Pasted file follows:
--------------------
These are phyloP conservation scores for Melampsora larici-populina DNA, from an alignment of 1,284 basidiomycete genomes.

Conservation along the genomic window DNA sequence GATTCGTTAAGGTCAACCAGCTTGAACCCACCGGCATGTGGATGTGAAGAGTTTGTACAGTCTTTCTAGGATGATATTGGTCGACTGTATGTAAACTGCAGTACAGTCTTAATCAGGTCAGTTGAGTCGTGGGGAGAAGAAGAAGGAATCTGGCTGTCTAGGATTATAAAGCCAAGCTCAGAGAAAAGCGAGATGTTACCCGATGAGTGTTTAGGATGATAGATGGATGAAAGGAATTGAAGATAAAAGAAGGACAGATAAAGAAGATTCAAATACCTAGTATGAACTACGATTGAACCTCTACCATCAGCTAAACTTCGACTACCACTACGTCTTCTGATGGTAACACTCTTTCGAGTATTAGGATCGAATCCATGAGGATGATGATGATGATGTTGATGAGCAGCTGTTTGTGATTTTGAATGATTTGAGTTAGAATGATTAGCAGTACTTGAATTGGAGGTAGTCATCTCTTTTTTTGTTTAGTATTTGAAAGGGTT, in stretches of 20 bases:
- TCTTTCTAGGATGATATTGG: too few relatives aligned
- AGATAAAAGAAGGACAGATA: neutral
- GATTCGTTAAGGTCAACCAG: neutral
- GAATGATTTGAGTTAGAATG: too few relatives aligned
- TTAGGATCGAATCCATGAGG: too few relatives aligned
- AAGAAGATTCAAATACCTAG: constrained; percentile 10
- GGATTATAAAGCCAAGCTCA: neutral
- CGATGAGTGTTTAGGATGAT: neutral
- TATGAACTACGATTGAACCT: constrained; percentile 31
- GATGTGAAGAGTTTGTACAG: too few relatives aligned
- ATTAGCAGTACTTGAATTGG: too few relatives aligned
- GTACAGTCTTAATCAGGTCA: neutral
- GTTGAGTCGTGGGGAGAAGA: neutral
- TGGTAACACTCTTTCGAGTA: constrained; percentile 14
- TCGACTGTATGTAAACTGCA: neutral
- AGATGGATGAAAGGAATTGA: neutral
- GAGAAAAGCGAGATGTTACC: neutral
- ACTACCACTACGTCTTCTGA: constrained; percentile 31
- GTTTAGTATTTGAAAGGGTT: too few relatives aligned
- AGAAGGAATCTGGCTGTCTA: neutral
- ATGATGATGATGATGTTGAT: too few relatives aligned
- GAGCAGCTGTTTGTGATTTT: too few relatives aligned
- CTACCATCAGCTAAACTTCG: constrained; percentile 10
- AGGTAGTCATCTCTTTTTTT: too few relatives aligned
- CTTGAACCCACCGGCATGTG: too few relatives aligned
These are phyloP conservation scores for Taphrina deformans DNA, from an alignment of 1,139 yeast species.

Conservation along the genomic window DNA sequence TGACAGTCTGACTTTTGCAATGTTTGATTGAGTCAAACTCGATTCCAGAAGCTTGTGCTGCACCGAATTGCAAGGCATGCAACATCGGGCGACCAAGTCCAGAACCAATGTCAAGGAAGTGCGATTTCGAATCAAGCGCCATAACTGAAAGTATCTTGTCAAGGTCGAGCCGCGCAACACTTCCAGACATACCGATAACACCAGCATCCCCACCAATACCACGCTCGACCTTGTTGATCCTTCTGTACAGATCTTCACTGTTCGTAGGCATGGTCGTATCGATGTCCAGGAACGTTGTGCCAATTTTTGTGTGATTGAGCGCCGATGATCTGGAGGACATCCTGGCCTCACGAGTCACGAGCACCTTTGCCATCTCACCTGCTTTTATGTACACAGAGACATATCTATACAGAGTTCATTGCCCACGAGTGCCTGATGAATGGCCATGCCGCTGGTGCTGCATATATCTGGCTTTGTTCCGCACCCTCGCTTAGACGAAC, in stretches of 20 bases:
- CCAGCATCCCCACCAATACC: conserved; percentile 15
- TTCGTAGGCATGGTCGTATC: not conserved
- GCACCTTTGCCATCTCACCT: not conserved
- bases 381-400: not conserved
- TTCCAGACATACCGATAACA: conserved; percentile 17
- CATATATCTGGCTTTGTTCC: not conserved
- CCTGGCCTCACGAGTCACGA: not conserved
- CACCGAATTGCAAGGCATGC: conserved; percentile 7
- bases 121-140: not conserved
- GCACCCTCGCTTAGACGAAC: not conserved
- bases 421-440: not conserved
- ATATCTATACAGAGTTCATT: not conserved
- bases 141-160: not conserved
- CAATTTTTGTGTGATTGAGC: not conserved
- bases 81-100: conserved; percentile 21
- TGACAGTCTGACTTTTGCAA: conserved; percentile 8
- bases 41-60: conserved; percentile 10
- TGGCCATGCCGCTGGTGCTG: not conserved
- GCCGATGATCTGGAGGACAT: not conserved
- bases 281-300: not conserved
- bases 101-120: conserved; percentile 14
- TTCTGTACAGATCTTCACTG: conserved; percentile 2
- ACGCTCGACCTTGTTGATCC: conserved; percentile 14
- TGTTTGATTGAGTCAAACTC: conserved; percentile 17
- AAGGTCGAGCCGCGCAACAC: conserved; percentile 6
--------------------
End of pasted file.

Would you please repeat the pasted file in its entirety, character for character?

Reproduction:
These are phyloP conservation scores for Melampsora larici-populina DNA, from an alignment of 1,284 basidiomycete genomes.

Conservation along the genomic window DNA sequence GATTCGTTAAGGTCAACCAGCTTGAACCCACCGGCATGTGGATGTGAAGAGTTTGTACAGTCTTTCTAGGATGATATTGGTCGACTGTATGTAAACTGCAGTACAGTCTTAATCAGGTCAGTTGAGTCGTGGGGAGAAGAAGAAGGAATCTGGCTGTCTAGGATTATAAAGCCAAGCTCAGAGAAAAGCGAGATGTTACCCGATGAGTGTTTAGGATGATAGATGGATGAAAGGAATTGAAGATAAAAGAAGGACAGATAAAGAAGATTCAAATACCTAGTATGAACTACGATTGAACCTCTACCATCAGCTAAACTTCGACTACCACTACGTCTTCTGATGGTAACACTCTTTCGAGTATTAGGATCGAATCCATGAGGATGATGATGATGATGTTGATGAGCAGCTGTTTGTGATTTTGAATGATTTGAGTTAGAATGATTAGCAGTACTTGAATTGGAGGTAGTCATCTCTTTTTTTGTTTAGTATTTGAAAGGGTT, in stretches of 20 bases:
- TCTTTCTAGGATGATATTGG: too few relatives aligned
- AGATAAAAGAAGGACAGATA: neutral
- GATTCGTTAAGGTCAACCAG: neutral
- GAATGATTTGAGTTAGAATG: too few relatives aligned
- TTAGGATCGAATCCATGAGG: too few relatives aligned
- AAGAAGATTCAAATACCTAG: constrained; percentile 10
- GGATTATAAAGCCAAGCTCA: neutral
- CGATGAGTGTTTAGGATGAT: neutral
- TATGAACTACGATTGAACCT: constrained; percentile 31
- GATGTGAAGAGTTTGTACAG: too few relatives aligned
- ATTAGCAGTACTTGAATTGG: too few relatives aligned
- GTACAGTCTTAATCAGGTCA: neutral
- GTTGAGTCGTGGGGAGAAGA: neutral
- TGGTAACACTCTTTCGAGTA: constrained; percentile 14
- TCGACTGTATGTAAACTGCA: neutral
- AGATGGATGAAAGGAATTGA: neutral
- GAGAAAAGCGAGATGTTACC: neutral
- ACTACCACTACGTCTTCTGA: constrained; percentile 31
- GTTTAGTATTTGAAAGGGTT: too few relatives aligned
- AGAAGGAATCTGGCTGTCTA: neutral
- ATGATGATGATGATGTTGAT: too few relatives aligned
- GAGCAGCTGTTTGTGATTTT: too few relatives aligned
- CTACCATCAGCTAAACTTCG: constrained; percentile 10
- AGGTAGTCATCTCTTTTTTT: too few relatives aligned
- CTTGAACCCACCGGCATGTG: too few relatives aligned
These are phyloP conservation scores for Taphrina deformans DNA, from an alignment of 1,139 yeast species.

Conservation along the genomic window DNA sequence TGACAGTCTGACTTTTGCAATGTTTGATTGAGTCAAACTCGATTCCAGAAGCTTGTGCTGCACCGAATTGCAAGGCATGCAACATCGGGCGACCAAGTCCAGAACCAATGTCAAGGAAGTGCGATTTCGAATCAAGCGCCATAACTGAAAGTATCTTGTCAAGGTCGAGCCGCGCAACACTTCCAGACATACCGATAACACCAGCATCCCCACCAATACCACGCTCGACCTTGTTGATCCTTCTGTACAGATCTTCACTGTTCGTAGGCATGGTCGTATCGATGTCCAGGAACGTTGTGCCAATTTTTGTGTGATTGAGCGCCGATGATCTGGAGGACATCCTGGCCTCACGAGTCACGAGCACCTTTGCCATCTCACCTGCTTTTATGTACACAGAGACATATCTATACAGAGTTCATTGCCCACGAGTGCCTGATGAATGGCCATGCCGCTGGTGCTGCATATATCTGGCTTTGTTCCGCACCCTCGCTTAGACGAAC, in stretches of 20 bases:
- CCAGCATCCCCACCAATACC: conserved; percentile 15
- TTCGTAGGCATGGTCGTATC: not conserved
- GCACCTTTGCCATCTCACCT: not conserved
- bases 381-400: not conserved
- TTCCAGACATACCGATAACA: conserved; percentile 17
- CATATATCTGGCTTTGTTCC: not conserved
- CCTGGCCTCACGAGTCACGA: not conserved
- CACCGAATTGCAAGGCATGC: conserved; percentile 7
- bases 121-140: not conserved
- GCACCCTCGCTTAGACGAAC: not conserved
- bases 421-440: not conserved
- ATATCTATACAGAGTTCATT: not conserved
- bases 141-160: not conserved
- CAATTTTTGTGTGATTGAGC: not conserved
- bases 81-100: conserved; percentile 21
- TGACAGTCTGACTTTTGCAA: conserved; percentile 8
- bases 41-60: conserved; percentile 10
- TGGCCATGCCGCTGGTGCTG: not conserved
- GCCGATGATCTGGAGGACAT: not conserved
- bases 281-300: not conserved
- bases 101-120: conserved; percentile 14
- TTCTGTACAGATCTTCACTG: conserved; percentile 2
- ACGCTCGACCTTGTTGATCC: conserved; percentile 14
- TGTTTGATTGAGTCAAACTC: conserved; percentile 17
- AAGGTCGAGCCGCGCAACAC: conserved; percentile 6